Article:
His explanation was revealing but shocking at the same time.  ‘Sir I was busy doing a wazifa behind the dune as my Shaikh dislikes this kind of fanfare’. ‘Excellent’ I said and ordered the proceedings to temporarily halt as we climbed up the dune to where the mike was. Collected all the men and officers below and said:

Capt Zaman (name changed) says his Shaikh does not like our way of holding this competition. He obeys him.  Let it be clear to all of you. I am the Shaikh of this brigade. It makes no difference to me which religion, race or sect  anyone of you belongs. The best amongst you is the best gunner, a thorough soldier.

By this evening Captain sahib  will no more be in this  brigade. Anyone of you who thinks like him, let me know. I will let him go honorably. Thereafter any unmilitary conduct like this will be dealt with harshly.

Now, take post.

There was a pin drop silence and then slowly the troops began to move to their guns. Soon the competition recommenced in earnest. Challenging beat of the dhol, happy shehnai notes  and hearty shouts by men filled the desert  evermore.

Late Gen Zia’s spurious Islamism and resultant degeneration of military values had percolated deep down into the Pakistan Armed Forces by the time he crashed  to his tragic death in August 88. The army had been sadly pulverized by the expedient but spiritless Islamism, prolonged bouts of martial law and a largely falsified Afghan jihad from a plane war of resistance. Two clear streams had emerged; one, like madrassa alumni, apparently soaked but mostly made up Islamists who were patronized and undeservingly rewarded.

The others were hard professionals, competent, unaffected but tenaciously hanging on to professional soldiering. The former were late gen Zia’s military constituency and a convenient escalator to climb in the ranks , and the later were a dire service necessity.

This sorry state of affairs created vertical and horizontal fissures in the army to her great detriment. Discipline, professionalism and our military value system took severe body blows. A time came when a senior officer was seen, privately, opening the door of his car for an office superintendent because he was senior in their ‘cult hierarchy’. Yet another insisted upon colleagues to be ‘properly clean and washed’ before allowing them to travel in his staff car, lest they defile his ‘cleansed’ vehicle. Pretentious piety had become a profitable art and was becoming a practice of choice in a duplicitous service lifestyle. Surrounded by the rising tide of bitter sectarianism in the country, Pakistan Army was teetering on the edge before tipping over into becoming a sectarian mob in uniform. The two streams linking up was a terrifying probability.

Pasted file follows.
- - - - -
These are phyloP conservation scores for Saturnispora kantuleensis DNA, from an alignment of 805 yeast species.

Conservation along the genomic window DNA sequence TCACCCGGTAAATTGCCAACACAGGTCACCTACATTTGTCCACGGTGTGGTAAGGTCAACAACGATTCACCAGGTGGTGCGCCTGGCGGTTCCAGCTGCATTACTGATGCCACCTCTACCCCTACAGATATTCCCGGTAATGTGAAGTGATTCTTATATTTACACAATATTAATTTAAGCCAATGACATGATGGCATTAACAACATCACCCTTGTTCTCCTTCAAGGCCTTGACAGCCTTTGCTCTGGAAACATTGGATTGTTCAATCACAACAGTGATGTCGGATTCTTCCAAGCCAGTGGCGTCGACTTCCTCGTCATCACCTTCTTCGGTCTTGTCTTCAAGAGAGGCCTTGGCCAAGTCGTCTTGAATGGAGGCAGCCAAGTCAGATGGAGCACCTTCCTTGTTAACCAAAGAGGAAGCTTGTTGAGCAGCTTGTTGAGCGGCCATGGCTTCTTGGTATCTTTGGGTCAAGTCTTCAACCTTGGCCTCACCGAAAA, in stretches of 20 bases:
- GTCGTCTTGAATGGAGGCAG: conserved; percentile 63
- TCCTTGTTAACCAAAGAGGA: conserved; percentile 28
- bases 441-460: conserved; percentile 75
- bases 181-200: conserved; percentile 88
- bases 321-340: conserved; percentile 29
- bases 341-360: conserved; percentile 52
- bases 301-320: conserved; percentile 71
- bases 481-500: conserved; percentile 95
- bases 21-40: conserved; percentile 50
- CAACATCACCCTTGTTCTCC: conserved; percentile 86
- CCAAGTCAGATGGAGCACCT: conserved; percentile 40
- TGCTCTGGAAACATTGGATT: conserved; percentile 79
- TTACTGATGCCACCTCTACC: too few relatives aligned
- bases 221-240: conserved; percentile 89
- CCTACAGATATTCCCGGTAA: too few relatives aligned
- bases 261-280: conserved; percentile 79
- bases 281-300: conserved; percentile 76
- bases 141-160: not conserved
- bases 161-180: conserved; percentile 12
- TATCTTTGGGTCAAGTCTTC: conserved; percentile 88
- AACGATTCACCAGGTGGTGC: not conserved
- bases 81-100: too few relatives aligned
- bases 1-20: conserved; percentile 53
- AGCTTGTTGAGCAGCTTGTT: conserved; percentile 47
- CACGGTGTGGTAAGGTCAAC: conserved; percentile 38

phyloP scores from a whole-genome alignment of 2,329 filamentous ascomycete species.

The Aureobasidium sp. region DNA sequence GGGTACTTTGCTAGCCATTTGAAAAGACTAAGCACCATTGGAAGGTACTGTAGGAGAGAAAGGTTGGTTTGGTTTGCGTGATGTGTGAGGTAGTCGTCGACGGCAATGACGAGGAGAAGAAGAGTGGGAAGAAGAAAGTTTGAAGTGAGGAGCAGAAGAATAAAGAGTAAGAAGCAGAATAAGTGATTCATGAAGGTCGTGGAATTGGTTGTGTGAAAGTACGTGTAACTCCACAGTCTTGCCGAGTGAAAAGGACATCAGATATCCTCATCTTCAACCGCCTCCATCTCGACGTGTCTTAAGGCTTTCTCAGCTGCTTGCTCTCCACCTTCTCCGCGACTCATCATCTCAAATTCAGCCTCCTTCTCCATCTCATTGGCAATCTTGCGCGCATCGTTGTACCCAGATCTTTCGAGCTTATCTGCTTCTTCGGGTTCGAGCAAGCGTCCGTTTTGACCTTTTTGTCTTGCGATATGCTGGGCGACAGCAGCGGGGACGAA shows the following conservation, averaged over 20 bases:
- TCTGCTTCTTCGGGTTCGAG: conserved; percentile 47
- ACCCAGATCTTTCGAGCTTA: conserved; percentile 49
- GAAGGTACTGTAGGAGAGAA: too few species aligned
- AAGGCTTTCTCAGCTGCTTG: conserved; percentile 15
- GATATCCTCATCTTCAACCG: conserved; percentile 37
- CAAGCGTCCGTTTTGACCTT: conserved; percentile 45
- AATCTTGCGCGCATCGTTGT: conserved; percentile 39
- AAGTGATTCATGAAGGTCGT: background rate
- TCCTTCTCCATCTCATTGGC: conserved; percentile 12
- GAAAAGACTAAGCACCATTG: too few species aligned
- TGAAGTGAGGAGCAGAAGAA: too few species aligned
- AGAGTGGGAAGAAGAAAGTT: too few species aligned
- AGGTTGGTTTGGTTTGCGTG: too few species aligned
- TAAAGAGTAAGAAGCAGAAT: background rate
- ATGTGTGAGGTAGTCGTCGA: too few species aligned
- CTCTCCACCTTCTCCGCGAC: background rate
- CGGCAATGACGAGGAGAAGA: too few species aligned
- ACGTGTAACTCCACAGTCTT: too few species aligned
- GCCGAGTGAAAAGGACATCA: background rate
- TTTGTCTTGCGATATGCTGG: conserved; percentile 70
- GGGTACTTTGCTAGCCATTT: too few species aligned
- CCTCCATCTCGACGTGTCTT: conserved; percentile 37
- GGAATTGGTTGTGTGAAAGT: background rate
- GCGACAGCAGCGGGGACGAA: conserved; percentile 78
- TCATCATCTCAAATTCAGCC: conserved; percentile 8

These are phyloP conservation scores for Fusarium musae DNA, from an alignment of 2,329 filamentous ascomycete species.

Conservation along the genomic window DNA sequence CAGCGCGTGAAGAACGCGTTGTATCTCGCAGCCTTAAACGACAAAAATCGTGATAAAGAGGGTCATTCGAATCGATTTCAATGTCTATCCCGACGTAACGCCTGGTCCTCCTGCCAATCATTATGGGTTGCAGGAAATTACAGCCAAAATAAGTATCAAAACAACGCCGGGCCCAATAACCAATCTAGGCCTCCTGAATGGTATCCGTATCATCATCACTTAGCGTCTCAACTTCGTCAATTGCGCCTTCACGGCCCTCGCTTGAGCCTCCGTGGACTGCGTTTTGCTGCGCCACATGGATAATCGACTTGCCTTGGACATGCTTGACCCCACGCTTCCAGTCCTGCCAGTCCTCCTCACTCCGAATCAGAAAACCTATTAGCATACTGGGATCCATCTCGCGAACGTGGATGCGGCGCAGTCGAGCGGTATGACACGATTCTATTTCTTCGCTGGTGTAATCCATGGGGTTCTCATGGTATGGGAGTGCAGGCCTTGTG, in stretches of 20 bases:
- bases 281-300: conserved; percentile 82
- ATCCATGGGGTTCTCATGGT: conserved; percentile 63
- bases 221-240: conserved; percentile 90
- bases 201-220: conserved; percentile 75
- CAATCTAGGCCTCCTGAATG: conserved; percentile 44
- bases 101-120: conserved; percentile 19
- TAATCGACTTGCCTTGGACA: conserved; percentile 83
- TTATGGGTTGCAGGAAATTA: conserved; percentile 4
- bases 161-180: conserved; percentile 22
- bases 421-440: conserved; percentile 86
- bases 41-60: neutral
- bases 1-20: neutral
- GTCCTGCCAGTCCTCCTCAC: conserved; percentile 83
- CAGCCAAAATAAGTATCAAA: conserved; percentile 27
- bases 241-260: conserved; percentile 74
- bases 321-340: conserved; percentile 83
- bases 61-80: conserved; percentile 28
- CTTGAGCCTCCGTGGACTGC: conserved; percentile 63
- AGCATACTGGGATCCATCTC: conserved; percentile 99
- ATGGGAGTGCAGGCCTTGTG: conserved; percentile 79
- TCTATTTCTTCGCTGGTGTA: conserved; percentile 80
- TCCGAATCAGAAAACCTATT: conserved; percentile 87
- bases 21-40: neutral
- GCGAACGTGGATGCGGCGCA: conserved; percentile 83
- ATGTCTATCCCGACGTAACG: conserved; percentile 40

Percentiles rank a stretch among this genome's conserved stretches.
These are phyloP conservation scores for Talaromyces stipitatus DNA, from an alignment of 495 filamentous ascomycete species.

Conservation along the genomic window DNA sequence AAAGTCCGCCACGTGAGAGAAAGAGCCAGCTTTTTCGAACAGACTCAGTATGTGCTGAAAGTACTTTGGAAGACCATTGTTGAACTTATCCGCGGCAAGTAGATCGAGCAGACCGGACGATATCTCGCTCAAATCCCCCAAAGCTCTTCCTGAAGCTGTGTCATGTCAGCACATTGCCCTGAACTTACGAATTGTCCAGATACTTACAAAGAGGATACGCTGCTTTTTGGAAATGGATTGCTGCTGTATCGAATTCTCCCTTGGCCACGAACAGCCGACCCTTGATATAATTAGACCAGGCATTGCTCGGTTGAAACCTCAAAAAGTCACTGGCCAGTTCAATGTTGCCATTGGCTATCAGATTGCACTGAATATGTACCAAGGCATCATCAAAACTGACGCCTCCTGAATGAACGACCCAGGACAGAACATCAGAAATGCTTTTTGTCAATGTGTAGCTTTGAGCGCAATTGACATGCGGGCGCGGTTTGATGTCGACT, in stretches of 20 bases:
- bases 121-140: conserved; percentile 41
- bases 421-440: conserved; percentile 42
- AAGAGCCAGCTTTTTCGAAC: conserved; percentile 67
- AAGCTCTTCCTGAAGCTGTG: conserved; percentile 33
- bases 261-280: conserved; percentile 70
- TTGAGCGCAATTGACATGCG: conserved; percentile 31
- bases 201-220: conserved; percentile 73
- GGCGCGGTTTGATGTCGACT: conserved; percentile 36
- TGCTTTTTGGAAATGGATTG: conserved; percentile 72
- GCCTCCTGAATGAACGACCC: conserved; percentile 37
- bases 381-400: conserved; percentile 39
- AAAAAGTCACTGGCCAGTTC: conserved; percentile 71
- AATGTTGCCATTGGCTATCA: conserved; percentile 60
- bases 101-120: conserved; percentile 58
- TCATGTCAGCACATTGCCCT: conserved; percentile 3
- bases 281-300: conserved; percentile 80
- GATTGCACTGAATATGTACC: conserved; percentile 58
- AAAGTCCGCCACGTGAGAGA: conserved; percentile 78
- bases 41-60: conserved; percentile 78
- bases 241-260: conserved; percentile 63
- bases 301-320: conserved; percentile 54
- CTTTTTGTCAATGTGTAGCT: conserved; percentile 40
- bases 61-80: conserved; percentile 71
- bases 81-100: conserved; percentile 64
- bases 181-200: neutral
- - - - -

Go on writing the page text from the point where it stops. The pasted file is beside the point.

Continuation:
In that swirling madness the Army Command had to undertake a determined and massive decontamination. The matter was touchy therefore had to be tackled with tact and patience. Consequently , see how remarkably a crumbling historic church in Multan Cantt was restored and renovated by the garrison last year form their own resources. Pakistan Army is a natural fellow trekker with the liberal and left of center segments of our society, their respective sharper focus on certain core issues notwithstanding.

Pakistan Army had just begun to remerge into its classic and historically egalitarian mould. But as it turned the difficult corner it unfortunately bumped into late Gen Zia’s equally unenviable civilian surrogates in power. Frictions are bound to occur.

Categories: Asia, Pakistan